Writing is a way of life for some. We are compelled to write, we don’t write just because we want to. There are some stories that must absolutely be told, either by word of mouth or by printed page. Now that we have the Internet, some stories can take on a life of their own. Keep in mind the Internet is only temporary. When the electricity stops, the stories of the Internet will quickly disappear. Books, however, are more permanent than the electrons of the Internet, which is why they will always remain so very important.


Courtesy, David H.

A writer with a story is tormented by words – the words fly around in a writer’s head demanding to be let out, placed on a page, made into a book, created into a play, made into a movie, and recorded for history. When a writer sleeps at night, often words will wake the writer in the middle of the night. It is the smart writer who sleeps with something kept next to the bed to write down ideas in the darkness of the night.

Sometimes a writer will come across a great idea somewhere else, other than the dark of night. As with the notepad and pencil that stays next to the writer’s bed, a wise writer always has something with which to record ideas while “out and about.”

Writers can find ideas almost anywhere, all a writer need do to collect them is to keep eyes open and ears tuned. Once the idea is collected, then comes the organizing of thought, the arranging of words, and the finalizing of the manuscript.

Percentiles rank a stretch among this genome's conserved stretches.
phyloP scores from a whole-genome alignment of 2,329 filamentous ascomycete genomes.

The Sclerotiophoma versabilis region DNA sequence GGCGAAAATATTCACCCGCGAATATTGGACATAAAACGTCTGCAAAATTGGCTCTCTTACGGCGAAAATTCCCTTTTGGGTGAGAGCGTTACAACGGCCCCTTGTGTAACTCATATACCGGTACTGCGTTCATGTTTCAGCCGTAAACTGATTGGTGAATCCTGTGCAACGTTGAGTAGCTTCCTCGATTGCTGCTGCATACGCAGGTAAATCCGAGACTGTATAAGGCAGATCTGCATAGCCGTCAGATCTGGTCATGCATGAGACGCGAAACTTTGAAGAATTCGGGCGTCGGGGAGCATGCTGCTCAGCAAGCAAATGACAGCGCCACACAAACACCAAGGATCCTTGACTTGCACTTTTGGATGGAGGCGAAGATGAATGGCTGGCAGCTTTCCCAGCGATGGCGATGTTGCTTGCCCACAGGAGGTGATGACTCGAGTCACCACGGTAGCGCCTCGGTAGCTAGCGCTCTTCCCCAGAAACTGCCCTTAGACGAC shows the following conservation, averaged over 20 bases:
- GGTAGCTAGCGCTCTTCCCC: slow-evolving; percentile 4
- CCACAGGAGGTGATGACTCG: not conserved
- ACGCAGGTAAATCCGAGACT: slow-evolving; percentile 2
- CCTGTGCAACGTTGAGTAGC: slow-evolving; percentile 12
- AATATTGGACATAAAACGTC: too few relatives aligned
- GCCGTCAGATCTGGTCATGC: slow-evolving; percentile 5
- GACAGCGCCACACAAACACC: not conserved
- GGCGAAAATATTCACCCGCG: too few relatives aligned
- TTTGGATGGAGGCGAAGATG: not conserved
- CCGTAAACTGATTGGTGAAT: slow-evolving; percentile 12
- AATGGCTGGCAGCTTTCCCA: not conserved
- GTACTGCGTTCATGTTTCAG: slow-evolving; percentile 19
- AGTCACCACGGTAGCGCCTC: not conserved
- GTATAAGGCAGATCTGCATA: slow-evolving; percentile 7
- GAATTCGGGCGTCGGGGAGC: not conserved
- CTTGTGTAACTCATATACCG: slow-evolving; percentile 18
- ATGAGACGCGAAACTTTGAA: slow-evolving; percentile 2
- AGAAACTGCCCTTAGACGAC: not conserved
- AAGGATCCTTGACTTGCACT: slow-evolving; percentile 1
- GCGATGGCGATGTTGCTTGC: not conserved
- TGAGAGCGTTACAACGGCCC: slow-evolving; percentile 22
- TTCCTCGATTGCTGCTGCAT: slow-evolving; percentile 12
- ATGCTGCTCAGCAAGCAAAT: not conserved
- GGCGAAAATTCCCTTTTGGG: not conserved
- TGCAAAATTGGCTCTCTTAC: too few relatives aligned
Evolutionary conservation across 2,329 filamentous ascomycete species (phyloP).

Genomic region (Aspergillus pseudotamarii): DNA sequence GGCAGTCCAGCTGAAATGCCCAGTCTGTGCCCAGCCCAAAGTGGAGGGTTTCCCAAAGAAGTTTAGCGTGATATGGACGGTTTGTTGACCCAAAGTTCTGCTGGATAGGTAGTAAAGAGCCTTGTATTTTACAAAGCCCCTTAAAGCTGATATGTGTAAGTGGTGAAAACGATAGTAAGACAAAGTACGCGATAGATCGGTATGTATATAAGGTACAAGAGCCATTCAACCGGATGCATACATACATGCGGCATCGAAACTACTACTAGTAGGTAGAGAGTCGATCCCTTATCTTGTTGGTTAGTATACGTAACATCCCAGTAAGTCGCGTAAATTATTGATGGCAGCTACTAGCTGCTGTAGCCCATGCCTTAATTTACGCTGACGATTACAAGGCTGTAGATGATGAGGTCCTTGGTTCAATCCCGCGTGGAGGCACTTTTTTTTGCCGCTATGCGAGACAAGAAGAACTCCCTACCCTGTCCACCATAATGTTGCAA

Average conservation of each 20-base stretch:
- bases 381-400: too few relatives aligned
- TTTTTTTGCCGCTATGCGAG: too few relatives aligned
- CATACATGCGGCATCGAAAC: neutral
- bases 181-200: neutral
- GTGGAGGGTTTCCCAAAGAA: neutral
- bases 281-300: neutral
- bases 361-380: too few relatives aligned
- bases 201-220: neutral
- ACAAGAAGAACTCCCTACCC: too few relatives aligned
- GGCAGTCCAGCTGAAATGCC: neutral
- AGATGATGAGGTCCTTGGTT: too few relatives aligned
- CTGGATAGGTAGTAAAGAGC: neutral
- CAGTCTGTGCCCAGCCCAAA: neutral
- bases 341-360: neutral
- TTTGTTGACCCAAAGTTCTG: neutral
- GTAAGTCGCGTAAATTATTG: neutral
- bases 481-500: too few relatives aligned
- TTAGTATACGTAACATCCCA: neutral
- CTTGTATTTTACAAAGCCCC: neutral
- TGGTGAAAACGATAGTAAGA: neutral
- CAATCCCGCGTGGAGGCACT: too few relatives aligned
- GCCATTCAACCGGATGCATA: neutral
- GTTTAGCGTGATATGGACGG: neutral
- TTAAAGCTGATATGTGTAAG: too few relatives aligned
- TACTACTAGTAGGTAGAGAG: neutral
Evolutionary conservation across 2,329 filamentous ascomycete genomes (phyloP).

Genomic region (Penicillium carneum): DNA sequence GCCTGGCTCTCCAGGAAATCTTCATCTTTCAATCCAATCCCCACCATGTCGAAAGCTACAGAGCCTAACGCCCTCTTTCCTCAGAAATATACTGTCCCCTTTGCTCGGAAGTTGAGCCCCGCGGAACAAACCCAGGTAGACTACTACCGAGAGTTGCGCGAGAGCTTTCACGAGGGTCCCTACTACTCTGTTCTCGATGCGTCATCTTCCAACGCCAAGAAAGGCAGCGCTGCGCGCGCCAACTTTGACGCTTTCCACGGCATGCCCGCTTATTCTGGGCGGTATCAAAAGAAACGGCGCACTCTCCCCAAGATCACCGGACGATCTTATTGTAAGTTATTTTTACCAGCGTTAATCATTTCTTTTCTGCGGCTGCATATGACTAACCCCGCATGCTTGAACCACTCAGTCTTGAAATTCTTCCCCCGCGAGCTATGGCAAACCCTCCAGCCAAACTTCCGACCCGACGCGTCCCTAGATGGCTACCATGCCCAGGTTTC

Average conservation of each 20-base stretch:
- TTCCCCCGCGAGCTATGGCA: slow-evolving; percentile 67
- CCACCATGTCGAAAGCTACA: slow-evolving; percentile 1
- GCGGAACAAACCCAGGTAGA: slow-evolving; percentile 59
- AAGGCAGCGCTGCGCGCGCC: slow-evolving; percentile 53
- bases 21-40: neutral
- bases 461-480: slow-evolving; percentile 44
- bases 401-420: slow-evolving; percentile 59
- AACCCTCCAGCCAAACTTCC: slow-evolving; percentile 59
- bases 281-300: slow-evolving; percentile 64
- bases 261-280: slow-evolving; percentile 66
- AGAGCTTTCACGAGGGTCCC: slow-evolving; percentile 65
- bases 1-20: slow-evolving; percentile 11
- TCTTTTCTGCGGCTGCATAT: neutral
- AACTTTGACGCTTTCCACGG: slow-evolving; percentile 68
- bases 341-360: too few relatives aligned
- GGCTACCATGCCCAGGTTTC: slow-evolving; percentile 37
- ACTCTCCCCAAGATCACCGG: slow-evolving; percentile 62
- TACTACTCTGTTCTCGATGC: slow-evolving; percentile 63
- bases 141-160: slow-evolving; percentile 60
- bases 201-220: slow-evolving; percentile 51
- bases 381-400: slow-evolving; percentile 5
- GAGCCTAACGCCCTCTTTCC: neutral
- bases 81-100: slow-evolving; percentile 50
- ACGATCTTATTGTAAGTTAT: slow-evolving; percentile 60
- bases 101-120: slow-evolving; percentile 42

It is finalizing the manuscript where the work is really completed. In the old days, we used typewriters. Manual typewriters. Many of today’s young writers have probably never used a typewriter. For those of you who fall into this category, go find a library, school, or bookstore that may be in possession of one of these monstrosities. For the full effect, you should look for a machine that is manual, not electric. Also, find a typewriter with the longest key stroke possible.

Once you try writing on the atrocity, you will suddenly understand why writing on your computer or tablet is so much easier.

“In the old days” just to get into the University of Florida School of Journalism, one had to type at least 25 words per minute on these manual torture devices. In order for prospective journalists to graduate from the J-School, typing skills had to improve to 35 wpm. Today, I think every young millennial can bang out at least 110 wpm on a multitude of different devices. Over the course of the last 50 years, things have changed quite a bit.

This makes me wonder how things are going to change in the next 50.


©2014 J. Clark

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3 Responses to Typewriters

  1. Harrison says:

    I understand the dilemma you describe, Joe. For instance, when my wife noticed me watching an attractive woman recently, I explained that I was just trying to determine how I would characterize her in a book. She allowed that it might be more of a challenge to describe a less attractive subject and I, of course, had to agree. We writers are often misunderstood and frustrated.

  2. I love (and agree with) your descriptions of the ole’ manual typewriters! I do actually miss some of the electrics–the Selectric II with the ball of letters was cool and the finished product was as clear and clean as computer type. But alas, technology moves us forward.

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